Monday, November 30 2020

VietNamNews

Could you survive sans smartphone?

Update: November, 15/2020 - 06:51

 

 

by Nguyễn Mỹ Hà

Our dependency on smartphones is such that we scarcely even realise it.

The wake-up call for me came last week, when I was trying to find my way from Vin Uni to Vinhome Riverside in Long Biên District [Hà Nội] to fetch my daughter from her friend’s home.

It’s only about 7 km or so, but I have a new smartphone and the battery was somehow down to only 1 per cent. Halfway there, the phone died.

My daughter had called me on a strange number to tell me where to pick her up, because her phone had also died.

I looked ahead. It was a new stretch of road, in the middle of nowhere, so stopping and asking a xe ôm [motorbike taxi] driver or anyone else for directions wasn’t really an option.

And I realised, not for the first time, just how dependent I was on my phone and how much of my day it takes up.

In the morning, a phone alarm gets my day started. Almost before my feet hit the floor, I’ve checked for messages on Zalo, Viber, Messenger, and good ole SMS. Then, last but not least, Facebook.

The morning routine finishes with some music, because it’s right at my fingertips so why not?

At work, the phone has a rest and the computer becomes where most messages are sent and received.

Lunch can be ordered with a couple of clicks, and dinner and whatever else you may need with a few taps once you’re back home.

You can pay the rent, school fees, and power and water bills on your phone. You can take a whole load of photos, of family or food or something else “important”, because the phone is almost always in your hand. Your phone has it all, and is the be-all and end-all.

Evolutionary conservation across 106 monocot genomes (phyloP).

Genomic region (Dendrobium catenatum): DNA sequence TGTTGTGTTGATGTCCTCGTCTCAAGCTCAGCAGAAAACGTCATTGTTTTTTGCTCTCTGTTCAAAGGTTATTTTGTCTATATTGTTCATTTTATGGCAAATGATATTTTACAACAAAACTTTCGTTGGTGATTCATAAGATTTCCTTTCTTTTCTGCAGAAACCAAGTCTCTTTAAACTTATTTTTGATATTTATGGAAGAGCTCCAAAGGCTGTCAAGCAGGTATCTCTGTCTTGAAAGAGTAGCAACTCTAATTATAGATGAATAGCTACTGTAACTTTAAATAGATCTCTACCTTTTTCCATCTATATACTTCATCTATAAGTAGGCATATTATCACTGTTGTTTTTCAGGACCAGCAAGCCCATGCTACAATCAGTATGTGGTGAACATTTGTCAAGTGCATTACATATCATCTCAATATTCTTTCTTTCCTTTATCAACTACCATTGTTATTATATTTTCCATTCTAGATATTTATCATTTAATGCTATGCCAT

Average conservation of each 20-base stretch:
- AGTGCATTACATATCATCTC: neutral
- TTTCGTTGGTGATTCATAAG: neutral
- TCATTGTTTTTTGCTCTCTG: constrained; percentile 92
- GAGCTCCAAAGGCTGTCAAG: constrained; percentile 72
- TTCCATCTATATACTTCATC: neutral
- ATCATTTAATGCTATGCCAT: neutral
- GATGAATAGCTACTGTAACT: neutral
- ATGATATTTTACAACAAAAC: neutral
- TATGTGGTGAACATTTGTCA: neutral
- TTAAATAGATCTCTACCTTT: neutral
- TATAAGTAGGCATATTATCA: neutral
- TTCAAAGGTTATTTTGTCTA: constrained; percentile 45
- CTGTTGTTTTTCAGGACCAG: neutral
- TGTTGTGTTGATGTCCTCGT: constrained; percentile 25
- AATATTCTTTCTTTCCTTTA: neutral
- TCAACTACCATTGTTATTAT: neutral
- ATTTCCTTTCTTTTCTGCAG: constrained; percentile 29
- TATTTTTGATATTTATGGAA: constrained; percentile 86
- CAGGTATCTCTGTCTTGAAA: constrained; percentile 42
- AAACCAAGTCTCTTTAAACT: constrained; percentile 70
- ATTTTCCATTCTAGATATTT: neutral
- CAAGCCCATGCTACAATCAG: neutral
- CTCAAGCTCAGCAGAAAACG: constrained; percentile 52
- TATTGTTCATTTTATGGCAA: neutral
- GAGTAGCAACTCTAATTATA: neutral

Just this morning, my daughter couldn’t find her phone as we were almost out the front door. Chaos ensued. There was actually talk about whether this meant she could spend the day at home rather than making it through a day at school without her phone.

I did, of course, sympathise. A day without my own phone is near-on unimaginable, as it tells me what I have to do and when I have to do it.

And so, as we searched and she started to ask if I knew what her day looked like, I felt flattered. It was a rare moment when I knew she would hang on my every word. It was nice, as though some level of parental authority was being exerted.

But without her phone, her day was a mess. Did she have an after-school dance class? Was she still meeting her boyfriend later on? How was she going to get a Grab ride home?

For the dance class, I said, as my mind ticked over, you’ll just have to show up and see. Check with the boyfriend on someone else’s phone, and find a xe ôm when it’s time to come home or, heaven forbid, walk.

Yes, it can be done!

Try to get by without your phone for a day, and you might just find a little freedom you didn’t even know you didn’t have. It’s hard to put the phone away, sure. But when it’s not there, you can’t even be tempted.

Of all the working professionals in Việt Nam I’ve met through my work, only one - Lady Borton - doesn’t use a mobile phone. An American author and humanitarian, she instead spends her time on serious writing and research, or maybe cooking bánh chưng - a special lunar new year treat.

She does, though, keep in touch with friends via email. I wish I could limit my online contact to just that.

For now, I’ll continue to rely on my phone for arranging my day, week and month. Perhaps I’ll set up a meeting on a remote island in Hạ Long Bay, where the phone signal is weak at best and where a phone is next to useless. VNS

 

 

 

 

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